Chocolate or Chant, Sweet Message or Mantra, Cupid or Kirtan, Love is in the Air

Our one day of devotional love is fast approaching. On Valentine’s Day, people will show their love and affection for others with cards, chocolates, flowers and gifts from the heart. “On Valentine’s Day, we pay special attention to those important to us, acting in some way to show our loving dedication,” says Molly Davidson, Purple Yoga instructor. “In the Bhakti Yoga tradition, every day is Valentine’s Day.”

According to Molly, the word Bhakti comes from the Sanskrit verbal root 'bhaj,' and translates into English as 'devotion.' Though an adequate translation, the word bhakti is more than just a feeling of affection. Bhakti is linked to action. A better translation might be 'devotional acts.' She says, “Bhakti is about work done in a spirit of loving dedication.” Bhakti Yoga engages people in acts of devotion, which in turn, engages the heart. It is through the heart (the practice of devotional acts) that we feel connected to ourselves, to family, community, to nature, and to the divine.

Although Bhakti Yoga is a lesser known practice at Purple Yoga, Molly offers a Bhakti Flow class on Saturdays at 11:30 a.m. at the Long Beach studio. It is a heated vinyasa class, which begins and ends with the chanting of the OM. Molly also offers a mantra for her students and includes her knowledge of Bhakti philosophy. “I want my students to experience the potency of mantra and be introduced on a deeper level to yoga philosophy. Just hearing or chanting certain Sanskrit mantras can have a powerful cleansing and healing effect on the mind and body. Yoga philosophy is just as powerful. It can completely change the way you see the world.” In this way, the practice of Bhakti yoga is the practice of devotional acts, which include chanting a mantra and attending to yoga philosophy in daily life.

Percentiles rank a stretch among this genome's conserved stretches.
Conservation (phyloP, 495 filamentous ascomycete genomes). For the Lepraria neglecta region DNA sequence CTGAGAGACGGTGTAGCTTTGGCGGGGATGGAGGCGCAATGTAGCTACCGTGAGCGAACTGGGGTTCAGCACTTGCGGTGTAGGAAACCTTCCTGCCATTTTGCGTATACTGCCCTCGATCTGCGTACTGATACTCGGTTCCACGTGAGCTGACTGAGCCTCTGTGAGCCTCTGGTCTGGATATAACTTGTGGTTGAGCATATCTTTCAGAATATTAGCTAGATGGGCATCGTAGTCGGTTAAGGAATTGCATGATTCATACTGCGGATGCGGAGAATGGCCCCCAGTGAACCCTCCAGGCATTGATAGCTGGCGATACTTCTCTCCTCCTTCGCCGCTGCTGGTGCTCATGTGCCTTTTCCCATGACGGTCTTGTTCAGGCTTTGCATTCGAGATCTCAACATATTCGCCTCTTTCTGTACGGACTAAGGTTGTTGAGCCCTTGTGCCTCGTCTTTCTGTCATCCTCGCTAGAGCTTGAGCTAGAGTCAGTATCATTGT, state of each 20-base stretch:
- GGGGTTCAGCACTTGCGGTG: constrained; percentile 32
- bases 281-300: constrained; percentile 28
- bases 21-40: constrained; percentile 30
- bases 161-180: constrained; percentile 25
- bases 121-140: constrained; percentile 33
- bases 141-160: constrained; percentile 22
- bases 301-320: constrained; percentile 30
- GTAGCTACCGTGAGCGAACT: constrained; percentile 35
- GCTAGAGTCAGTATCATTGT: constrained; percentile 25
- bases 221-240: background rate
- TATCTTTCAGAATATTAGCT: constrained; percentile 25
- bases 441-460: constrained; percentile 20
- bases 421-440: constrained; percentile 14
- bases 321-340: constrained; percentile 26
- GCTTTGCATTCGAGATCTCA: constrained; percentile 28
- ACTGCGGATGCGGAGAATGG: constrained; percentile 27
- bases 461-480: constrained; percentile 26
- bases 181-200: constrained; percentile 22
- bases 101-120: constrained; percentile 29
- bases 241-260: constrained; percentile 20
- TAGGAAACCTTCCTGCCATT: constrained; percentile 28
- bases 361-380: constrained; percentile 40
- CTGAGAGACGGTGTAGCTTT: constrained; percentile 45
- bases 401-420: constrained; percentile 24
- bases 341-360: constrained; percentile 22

Molly is no stranger to the Bhakti Yoga tradition. She trained and taught at the Laughing Lotus, a yoga studio in New York City, and there she was introduced to chanting and kirtan (call and response chanting), the primary practices of Bhakti yogis. She also took a workshop from Raghunath (New York), in which he explained a little bit of Bhakti yoga philosophy. “It blew my mind. I decided then that I wanted to spend the rest of my life learning about Bhakti Yoga.” Her personal practice includes: regularly attended yoga philosophy classes, and daily meditation and mantra chant on japa (prayer) beads.

In Eknath Easwaran’s translation of The Bhagavad Gita, a book of yoga philosophy, it states, “Even love and devotion can be cultivated through regular practice; they needn’t be regarded as mysterious forces, divine gifts of the spirit.” Looking for a recurring way of love and devotion, Purple offers two Bhakti Flow classes. Join Theresa Ballou-Devi every Friday from 4:00 to 5:10 p.m. at the Fullerton studio or Molly Davidson every Saturday from 11:30 a.m. to 12:50 p.m. at the Long Beach studio. Roses are red, and heated vinyasa classes are, too. I’d prefer a Bhakti Flow class, how about you?